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Virus or bacterial infection? Become a know-all now!

Updated on September 14, 2011
Atchoo! I wonder if I got it from the rain?!
Atchoo! I wonder if I got it from the rain?!

Can you catch a cold from the rain?

The answer is no! Here is the explanation!

I am a bit fed up with every one claiming they have the flu every time they blow their nose or they rush off to the doctors trying to get antibiotics for their 'cold' only to be sent home swearing and cursing at the doctors failure to prescribe. "Don't go outside with wet hair you will catch a cold!" people love to tell me while I roll my eyes to myself! "Don't walk outside with bare feet!" I won't but only so I don't step on glass! Now you can ONLY catch a virus or bacterial infection from another person, contaminated surface, food or drink. This includes coughing, sneezing, nose blowing, sharing utensils, consuming contaminated food and drink, sharing towels, rusty nails, kissing, sexual contact, dirty syringes, swimming pools, dirty hospitals, unsterilised equipment. The only way the weather could affect a person sickness - wise is by lowering the immune system temporarily while the body tries to keep it's core temperature stable. This would occur at freezing outdoor temperatures and no clothes on at all. Sometimes also the cold air can irritate sensitive nasal passages and lungs which can lead to a higher chance of catching an infection from someone else but the truth is someone has to be sick around you and spread the germs to you for you to catch a cold!

What is a virus, what does it cause and how do we kill it?

A virus is a structure containing nucleic acid inside a protein coat. It has no cells, creates no waste and can not reproduce itself. It's intention is to get inside our human cells, take over (kill) them and make copies of itself. It is labelled a 'parasite' as it can not live outside a host cell. Viral infections are responsible for the common cold ( adenovirus, rhinovirus, coronavirus), HIV and AIDS, some gastro, some tonsillitis, influenza, some meningitis, some pharingitis, chickenpox, polio, warts, cold sores, meazles, hepatitis, SARS, and many more. There are no benefits whatsoever to a virus. A virus can not be killed with any medication. It is entirely up to the person's own immune system to fight off the virus. Most viral infections last up to 10 days. Some last a little longer!

What is bacteria, what does it cause and how do we kill it?

Bacteria is a single cell with ribosomes, strand of dna, a cell wall, cytoplasm and a flagellem. It's intention is to divide itself in half to make exact copies of itself. Bacteria is both harmful and beneficial depending on what type it is. Humans are not able to survive without certain bacteria in their bodies. An example of good bacteria is lactobacilli and bifidobacteria found in the intestines.They aid us by balancing the bad bacteria in our guts, helping ward out any new bad bacteria entering the body and aiding digestion. Harmful bacteria known as pathogenic bacteria cause infections such as ear infection, tonsillitis, H pylori (causing gastritis and stomach ulcers), MSRA Golden Staph skin infection, STI's such as Chlamydia, strep throat, abcess, bacterial sinusitis, meningitis, salmonella, pharingitis, anthrax, tuberculosis, dental cavities. Bacteria is killed by the immune system or by consuming or applying antibiotic medicine or treatments which will speed up the process of recovering. You need a prescription from a doctor in order to buy one from the chemist.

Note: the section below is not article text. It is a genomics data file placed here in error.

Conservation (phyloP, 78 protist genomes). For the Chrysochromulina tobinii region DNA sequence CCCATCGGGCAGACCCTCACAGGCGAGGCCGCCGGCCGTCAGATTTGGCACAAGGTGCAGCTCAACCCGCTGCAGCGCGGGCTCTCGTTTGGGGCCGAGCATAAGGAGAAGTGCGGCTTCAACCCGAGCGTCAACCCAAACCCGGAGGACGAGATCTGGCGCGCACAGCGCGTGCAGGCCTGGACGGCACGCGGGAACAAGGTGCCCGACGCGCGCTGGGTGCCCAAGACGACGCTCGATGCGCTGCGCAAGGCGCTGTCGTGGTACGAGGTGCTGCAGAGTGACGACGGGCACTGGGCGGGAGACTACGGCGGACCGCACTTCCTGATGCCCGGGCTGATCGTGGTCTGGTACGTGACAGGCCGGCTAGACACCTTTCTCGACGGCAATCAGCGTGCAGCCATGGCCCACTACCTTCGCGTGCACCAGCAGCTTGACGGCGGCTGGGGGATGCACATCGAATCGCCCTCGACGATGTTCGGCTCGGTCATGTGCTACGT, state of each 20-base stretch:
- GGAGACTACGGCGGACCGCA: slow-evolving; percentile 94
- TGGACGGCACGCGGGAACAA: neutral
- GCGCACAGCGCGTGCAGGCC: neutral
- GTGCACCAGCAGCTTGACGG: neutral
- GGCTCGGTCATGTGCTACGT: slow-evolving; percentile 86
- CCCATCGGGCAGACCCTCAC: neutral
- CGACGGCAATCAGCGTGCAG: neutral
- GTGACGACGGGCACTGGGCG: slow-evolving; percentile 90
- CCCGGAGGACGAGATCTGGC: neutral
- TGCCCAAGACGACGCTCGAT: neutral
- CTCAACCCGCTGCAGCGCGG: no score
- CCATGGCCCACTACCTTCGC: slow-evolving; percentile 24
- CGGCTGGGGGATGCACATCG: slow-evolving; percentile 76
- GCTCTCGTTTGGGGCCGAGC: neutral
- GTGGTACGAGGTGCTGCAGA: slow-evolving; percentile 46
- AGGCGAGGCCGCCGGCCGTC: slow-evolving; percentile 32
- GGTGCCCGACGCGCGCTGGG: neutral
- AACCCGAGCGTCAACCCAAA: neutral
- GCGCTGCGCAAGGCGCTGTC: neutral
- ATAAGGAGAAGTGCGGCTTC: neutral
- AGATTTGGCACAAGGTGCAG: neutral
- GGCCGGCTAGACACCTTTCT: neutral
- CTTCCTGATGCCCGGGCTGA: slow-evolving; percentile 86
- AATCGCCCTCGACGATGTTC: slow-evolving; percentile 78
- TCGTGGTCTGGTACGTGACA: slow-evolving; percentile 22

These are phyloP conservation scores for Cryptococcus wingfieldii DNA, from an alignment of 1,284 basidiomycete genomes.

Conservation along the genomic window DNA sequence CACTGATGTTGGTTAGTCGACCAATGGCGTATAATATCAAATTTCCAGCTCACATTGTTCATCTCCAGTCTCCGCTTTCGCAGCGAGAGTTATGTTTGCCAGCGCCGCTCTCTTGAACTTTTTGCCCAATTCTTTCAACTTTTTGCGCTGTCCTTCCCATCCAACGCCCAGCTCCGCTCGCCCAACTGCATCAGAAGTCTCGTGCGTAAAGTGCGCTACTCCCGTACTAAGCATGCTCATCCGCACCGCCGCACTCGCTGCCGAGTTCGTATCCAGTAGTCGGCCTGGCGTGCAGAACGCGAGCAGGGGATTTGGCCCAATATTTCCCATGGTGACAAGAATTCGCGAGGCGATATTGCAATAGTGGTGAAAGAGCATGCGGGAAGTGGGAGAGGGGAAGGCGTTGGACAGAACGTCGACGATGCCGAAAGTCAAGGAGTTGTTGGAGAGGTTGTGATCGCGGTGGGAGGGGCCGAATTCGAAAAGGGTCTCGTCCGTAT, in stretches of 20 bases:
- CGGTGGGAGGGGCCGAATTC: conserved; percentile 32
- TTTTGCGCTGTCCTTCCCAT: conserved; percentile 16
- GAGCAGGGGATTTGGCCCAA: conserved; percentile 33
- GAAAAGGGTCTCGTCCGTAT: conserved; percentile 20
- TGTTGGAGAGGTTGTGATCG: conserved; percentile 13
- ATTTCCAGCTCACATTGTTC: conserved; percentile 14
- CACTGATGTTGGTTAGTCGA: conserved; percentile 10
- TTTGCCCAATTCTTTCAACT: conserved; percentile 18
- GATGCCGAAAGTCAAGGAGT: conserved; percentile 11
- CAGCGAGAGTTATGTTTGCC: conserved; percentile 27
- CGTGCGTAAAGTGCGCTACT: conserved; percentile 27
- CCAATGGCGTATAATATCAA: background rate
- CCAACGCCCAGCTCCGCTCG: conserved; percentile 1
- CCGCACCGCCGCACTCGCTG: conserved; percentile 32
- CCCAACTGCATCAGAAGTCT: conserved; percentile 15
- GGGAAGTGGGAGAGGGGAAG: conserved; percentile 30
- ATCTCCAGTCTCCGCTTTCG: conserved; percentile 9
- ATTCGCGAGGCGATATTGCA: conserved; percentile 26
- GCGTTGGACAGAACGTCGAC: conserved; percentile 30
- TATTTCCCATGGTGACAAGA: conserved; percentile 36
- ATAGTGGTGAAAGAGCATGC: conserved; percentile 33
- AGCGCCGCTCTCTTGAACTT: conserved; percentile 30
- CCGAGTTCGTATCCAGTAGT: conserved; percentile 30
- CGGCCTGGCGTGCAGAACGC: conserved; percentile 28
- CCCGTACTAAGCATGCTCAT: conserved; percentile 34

What about headaches? They are usually caused by the resulting fever triggered by a virus or bacterial infection. The pressure of sinus infection can cause headaches. Serious and persistent headaches should always be checked by a doctor for other serious causes.

How can I distinguish the difference between a viral or bacterial infection?

Viruses usually infect many parts of the body at once such as runny nose, cough, sinus congestion, body aches and pains, sore throat, fatigue. Cold sores are an example of localised-only viral infections which does not affect the whole body.

Bacteria - this is usually a localised infection affecting only one or two areas of the body at once.

Check the colour of your nasal discharge or cough sputum.

White or clear indicates an allergy or viral infection. This can be tinged with blood also.

Yellow indicates inflammation from allergy or viral infection.

Green indicates a bacterial infection

Fever: Any body temperature rising above 37.5 C is considered a fever. Viruses usually cause a low-grade fever (38.5C and lower) while bacterial infections can cause a high-grade fever (up to 40 C and over).

Duration : Viral infections usually last 7-10 days. Bacterial infections persist more than 2 weeks.

What can I do?It is important to drink lots of water and get plenty of rest during infection from both. There are many over-the-counter ailments which can lessen the symptoms for the duration of your cold or infection such as cough medicine, paracetamol. A person is generally contagious from a viral infection 1 day before symptoms appear to 7 days after first signs of infection. For a bacterial infection a person is contagious for as long as symptoms are showing. Somebody on antibiotics is not contagious after 48 hours of using antibiotics. So keep your germs to yourself these times, wash your hands often, cover your cough, don't kiss, use protection during sexual activity and avoid going to people's houses for at least a week even if they say they feel better! The best thing you could also do is not yell out "It's raining viruses!"

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